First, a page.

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problem using sets strings and namespaces

P: n/a
I created a namespace Directory:

#include <set>
#include <string>

namespace Directory {
bool putInSet( const char *filename, std::set< std::string >
&setstrings );
}

the namespace has other functions, but they're irrelevant for now...
so, when I compile a file:

int main()
{
std::set< std::string > setstrings;
std::string filename( "anyfile" );
Directory::putInSet( filename.c_str(), setstrings );

return 0;
}
the gcc 3.3.5 ( using Linux ) shows the following error:

filesServer.cpp:(.text+0x192): undefined reference to
`Directory::putInSet(char const*, std::set<std::basic_string<char,
std::char_traits<char>, std::allocator<char> >,
std::less<std::basic_string<char, std::char_traits<char>,
std::allocator<char> > >, std::allocator<std::basic_string<char,
std::char_traits<char>, std::allocator<char> > > >&)'
collect2: ld returned 1 exit status

We know that string::c_str() returns a const char *. Why, in the
message error the compiler shows char const * ? Anyone can give me a
solution?

Jul 29 '05 #1
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5 Replies


P: n/a

"JBorges" <jo*************@gmail.com> schrieb im Newsbeitrag
news:11**********************@g14g2000cwa.googlegr oups.com...
I created a namespace Directory:

#include <set>
#include <string>

namespace Directory {
bool putInSet( const char *filename, std::set< std::string >
&setstrings );
}

the namespace has other functions, but they're irrelevant for now...
so, when I compile a file:

int main()
{
std::set< std::string > setstrings;
std::string filename( "anyfile" );
Directory::putInSet( filename.c_str(), setstrings );

return 0;
}
the gcc 3.3.5 ( using Linux ) shows the following error:

filesServer.cpp:(.text+0x192): undefined reference to
`Directory::putInSet(char const*, std::set<std::basic_string<char,
std::char_traits<char>, std::allocator<char> >,
std::less<std::basic_string<char, std::char_traits<char>,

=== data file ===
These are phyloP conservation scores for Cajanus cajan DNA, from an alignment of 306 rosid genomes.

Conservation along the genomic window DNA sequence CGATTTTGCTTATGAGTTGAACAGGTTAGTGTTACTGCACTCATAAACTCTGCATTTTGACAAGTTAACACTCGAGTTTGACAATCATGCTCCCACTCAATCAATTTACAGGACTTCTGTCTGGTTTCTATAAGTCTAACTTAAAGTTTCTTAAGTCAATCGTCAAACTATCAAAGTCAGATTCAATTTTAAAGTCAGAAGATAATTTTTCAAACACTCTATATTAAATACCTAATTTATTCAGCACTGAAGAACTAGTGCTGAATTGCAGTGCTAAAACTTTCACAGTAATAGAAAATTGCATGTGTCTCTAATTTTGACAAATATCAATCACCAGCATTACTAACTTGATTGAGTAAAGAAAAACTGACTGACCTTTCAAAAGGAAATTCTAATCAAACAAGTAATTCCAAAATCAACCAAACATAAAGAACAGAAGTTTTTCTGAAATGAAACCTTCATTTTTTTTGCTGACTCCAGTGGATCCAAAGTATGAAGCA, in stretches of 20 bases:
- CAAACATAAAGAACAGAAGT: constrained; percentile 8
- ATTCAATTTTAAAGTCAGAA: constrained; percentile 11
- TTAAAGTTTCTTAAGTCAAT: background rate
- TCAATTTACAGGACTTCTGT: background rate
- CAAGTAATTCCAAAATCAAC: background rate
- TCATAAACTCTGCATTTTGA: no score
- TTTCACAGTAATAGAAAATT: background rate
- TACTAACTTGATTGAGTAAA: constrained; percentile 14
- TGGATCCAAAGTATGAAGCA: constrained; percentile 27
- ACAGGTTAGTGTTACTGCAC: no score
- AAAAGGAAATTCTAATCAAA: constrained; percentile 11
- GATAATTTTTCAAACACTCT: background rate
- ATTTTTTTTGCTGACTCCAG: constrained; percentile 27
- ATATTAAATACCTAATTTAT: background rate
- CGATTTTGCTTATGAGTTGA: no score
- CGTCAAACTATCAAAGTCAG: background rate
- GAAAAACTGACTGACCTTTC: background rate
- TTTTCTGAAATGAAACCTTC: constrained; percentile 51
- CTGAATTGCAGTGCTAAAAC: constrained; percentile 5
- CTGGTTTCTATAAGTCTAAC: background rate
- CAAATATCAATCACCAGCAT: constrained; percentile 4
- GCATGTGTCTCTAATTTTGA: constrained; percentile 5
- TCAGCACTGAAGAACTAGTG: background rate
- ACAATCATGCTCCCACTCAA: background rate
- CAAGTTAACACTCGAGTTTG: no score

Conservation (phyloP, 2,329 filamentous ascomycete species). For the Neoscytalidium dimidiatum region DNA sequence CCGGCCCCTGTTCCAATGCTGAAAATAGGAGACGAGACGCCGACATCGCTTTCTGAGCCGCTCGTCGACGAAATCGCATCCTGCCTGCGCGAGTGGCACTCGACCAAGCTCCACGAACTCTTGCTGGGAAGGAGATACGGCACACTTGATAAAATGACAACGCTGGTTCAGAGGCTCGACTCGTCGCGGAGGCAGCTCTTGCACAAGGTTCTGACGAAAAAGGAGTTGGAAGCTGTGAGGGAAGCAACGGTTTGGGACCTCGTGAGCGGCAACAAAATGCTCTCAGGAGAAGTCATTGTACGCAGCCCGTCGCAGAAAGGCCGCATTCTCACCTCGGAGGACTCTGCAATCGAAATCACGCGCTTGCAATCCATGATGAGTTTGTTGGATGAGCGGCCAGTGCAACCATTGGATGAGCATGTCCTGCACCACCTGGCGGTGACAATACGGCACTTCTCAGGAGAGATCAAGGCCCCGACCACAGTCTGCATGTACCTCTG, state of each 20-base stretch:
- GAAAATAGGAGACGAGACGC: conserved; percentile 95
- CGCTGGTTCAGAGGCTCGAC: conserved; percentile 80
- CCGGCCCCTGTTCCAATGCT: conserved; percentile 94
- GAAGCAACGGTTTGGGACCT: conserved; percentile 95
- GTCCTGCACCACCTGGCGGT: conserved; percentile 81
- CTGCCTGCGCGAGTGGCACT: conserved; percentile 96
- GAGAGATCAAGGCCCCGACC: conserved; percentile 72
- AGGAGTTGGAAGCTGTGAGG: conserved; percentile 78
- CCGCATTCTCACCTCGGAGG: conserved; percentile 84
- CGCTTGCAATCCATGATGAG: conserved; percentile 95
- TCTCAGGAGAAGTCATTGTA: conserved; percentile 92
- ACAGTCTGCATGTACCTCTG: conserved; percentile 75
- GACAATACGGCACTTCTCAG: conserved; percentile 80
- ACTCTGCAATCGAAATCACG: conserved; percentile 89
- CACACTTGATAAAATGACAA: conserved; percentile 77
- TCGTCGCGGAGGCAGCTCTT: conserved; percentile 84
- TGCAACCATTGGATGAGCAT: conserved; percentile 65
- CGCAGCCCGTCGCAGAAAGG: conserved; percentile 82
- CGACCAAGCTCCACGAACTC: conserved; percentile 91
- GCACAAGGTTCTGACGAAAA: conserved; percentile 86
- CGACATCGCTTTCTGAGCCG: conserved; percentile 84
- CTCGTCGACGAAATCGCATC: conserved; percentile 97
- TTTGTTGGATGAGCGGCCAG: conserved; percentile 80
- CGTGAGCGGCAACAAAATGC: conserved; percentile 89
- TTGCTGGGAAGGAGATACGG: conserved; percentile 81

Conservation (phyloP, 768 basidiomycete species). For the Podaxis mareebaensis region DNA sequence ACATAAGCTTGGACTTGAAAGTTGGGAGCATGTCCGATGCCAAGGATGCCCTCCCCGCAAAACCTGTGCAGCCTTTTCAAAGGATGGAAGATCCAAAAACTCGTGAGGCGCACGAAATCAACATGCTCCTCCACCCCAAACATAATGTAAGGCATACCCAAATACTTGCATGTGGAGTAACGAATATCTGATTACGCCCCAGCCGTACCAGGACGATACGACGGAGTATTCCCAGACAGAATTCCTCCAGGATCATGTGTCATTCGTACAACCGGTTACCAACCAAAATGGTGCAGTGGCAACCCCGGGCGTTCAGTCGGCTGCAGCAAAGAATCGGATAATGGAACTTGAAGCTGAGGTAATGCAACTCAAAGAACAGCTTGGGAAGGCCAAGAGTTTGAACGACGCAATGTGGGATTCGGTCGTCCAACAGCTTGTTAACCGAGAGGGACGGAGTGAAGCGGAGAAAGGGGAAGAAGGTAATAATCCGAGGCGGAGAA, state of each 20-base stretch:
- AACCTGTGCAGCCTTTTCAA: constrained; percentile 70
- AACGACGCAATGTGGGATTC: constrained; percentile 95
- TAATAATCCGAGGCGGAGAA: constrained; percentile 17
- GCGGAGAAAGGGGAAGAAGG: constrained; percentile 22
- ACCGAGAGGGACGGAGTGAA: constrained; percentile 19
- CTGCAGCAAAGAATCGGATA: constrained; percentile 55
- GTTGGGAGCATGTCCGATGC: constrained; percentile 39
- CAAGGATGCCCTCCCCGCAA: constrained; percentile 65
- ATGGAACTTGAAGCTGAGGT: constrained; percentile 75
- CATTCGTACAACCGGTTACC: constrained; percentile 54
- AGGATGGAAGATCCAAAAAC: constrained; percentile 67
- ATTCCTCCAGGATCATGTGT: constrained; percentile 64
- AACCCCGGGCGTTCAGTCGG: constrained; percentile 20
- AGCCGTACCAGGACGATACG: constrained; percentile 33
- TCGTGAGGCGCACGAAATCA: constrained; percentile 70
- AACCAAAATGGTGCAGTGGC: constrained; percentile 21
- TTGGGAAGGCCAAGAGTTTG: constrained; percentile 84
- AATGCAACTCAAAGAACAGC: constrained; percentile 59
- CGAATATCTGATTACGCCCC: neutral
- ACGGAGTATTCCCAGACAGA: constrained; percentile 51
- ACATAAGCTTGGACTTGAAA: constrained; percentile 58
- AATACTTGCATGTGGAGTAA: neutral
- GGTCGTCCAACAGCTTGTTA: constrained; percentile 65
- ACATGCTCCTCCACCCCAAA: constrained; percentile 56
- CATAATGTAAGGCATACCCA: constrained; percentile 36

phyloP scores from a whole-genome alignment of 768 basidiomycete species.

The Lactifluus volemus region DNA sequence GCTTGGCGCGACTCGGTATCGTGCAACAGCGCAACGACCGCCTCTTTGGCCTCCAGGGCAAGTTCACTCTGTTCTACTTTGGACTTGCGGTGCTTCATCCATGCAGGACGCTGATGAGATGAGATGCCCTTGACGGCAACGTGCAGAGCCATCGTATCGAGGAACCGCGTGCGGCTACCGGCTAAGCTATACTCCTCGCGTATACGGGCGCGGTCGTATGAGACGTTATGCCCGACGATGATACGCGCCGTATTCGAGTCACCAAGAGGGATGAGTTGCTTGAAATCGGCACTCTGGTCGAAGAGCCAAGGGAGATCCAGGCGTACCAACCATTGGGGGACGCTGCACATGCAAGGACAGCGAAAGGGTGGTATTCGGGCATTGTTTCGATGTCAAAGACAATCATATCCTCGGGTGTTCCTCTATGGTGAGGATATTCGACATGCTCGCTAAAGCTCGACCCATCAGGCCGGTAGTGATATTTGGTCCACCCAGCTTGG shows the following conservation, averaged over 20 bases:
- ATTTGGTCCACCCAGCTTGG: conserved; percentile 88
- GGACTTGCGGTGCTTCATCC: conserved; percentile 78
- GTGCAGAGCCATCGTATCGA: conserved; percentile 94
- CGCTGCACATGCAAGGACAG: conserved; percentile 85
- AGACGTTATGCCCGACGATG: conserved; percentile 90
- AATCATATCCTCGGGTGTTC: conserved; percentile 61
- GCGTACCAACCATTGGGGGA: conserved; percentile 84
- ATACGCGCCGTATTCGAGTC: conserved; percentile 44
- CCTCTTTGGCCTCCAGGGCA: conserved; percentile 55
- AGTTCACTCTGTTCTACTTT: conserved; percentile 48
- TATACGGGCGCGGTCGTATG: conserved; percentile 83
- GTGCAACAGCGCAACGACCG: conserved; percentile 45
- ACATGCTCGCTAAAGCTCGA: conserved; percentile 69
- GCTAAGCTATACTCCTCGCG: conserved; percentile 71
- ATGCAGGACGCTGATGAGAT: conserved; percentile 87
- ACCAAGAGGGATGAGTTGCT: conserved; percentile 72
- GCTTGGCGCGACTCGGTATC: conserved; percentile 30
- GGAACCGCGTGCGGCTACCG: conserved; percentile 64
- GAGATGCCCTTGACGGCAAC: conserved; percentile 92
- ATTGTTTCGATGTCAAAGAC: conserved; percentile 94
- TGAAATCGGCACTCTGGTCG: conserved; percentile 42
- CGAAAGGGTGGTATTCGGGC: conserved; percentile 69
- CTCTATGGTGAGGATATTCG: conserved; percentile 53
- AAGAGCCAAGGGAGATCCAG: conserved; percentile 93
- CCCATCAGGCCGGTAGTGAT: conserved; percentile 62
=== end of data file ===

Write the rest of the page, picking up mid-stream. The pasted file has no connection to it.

std::allocator<char> > >, std::allocator<std::basic_string<char,
std::char_traits<char>, std::allocator<char> > > >&)'
collect2: ld returned 1 exit status

We know that string::c_str() returns a const char *. Why, in the
message error the compiler shows char const * ? Anyone can give me a
solution?


You have no implementation for the function Directory::putInSet().
const char * is the same as char const * (but not the same as char * const).
Jul 29 '05 #2

P: n/a
oops, I didn't write the implementation of the function but I did it in
my code. I only forget to write it in the post. So, consider the
function implemented in a file. In my code I did:
in the "directory.h" i put the declaration of the namespace Directory
and in the "directory.cpp" I put the implementation of the functions of
the namespace.

const char * IS NOT the same as char const *.

const char * ensures that the CONTENT of the pointer cannot be
modified, but the pointer can be modified. If we have
const char *s = "test";
we can do
while( *s != '\0' ) {
cout << *s;
++s;
}

but we cannot do
*s = 'q';

char const * ensures that the pointer cannot be modified ( it can only
point to a place where it was initialized )
char const *s = "test";
we cannot do
while (*s != '\0' ) ++s;
but we can do
*s = 'q';

Thank you, but my problem is still unresolved, and I don't know if it
is my error or a compiler error.

Jul 29 '05 #3

P: n/a
JBorges wrote:

const char * IS NOT the same as char const *.

const char * ensures that the CONTENT of the pointer cannot be
modified, but the pointer can be modified. If we have char const * ensures that the pointer cannot be modified ( it can only
point to a place where it was initialized )


Wrong!

const char * = char const * = pointer to const char
char * const = const pointer to char.
Jul 29 '05 #4

P: n/a
JBorges sade:

const char * IS NOT the same as char const *.


As a complement to red floyd's answer, consult the
C++ Standard 8.3 Meaning of Declarators

Tobias
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Jul 29 '05 #5

P: n/a
I was wrong. You're right.
thank you all. Maybe from now I can go on. Thanks again.

Jul 29 '05 #6

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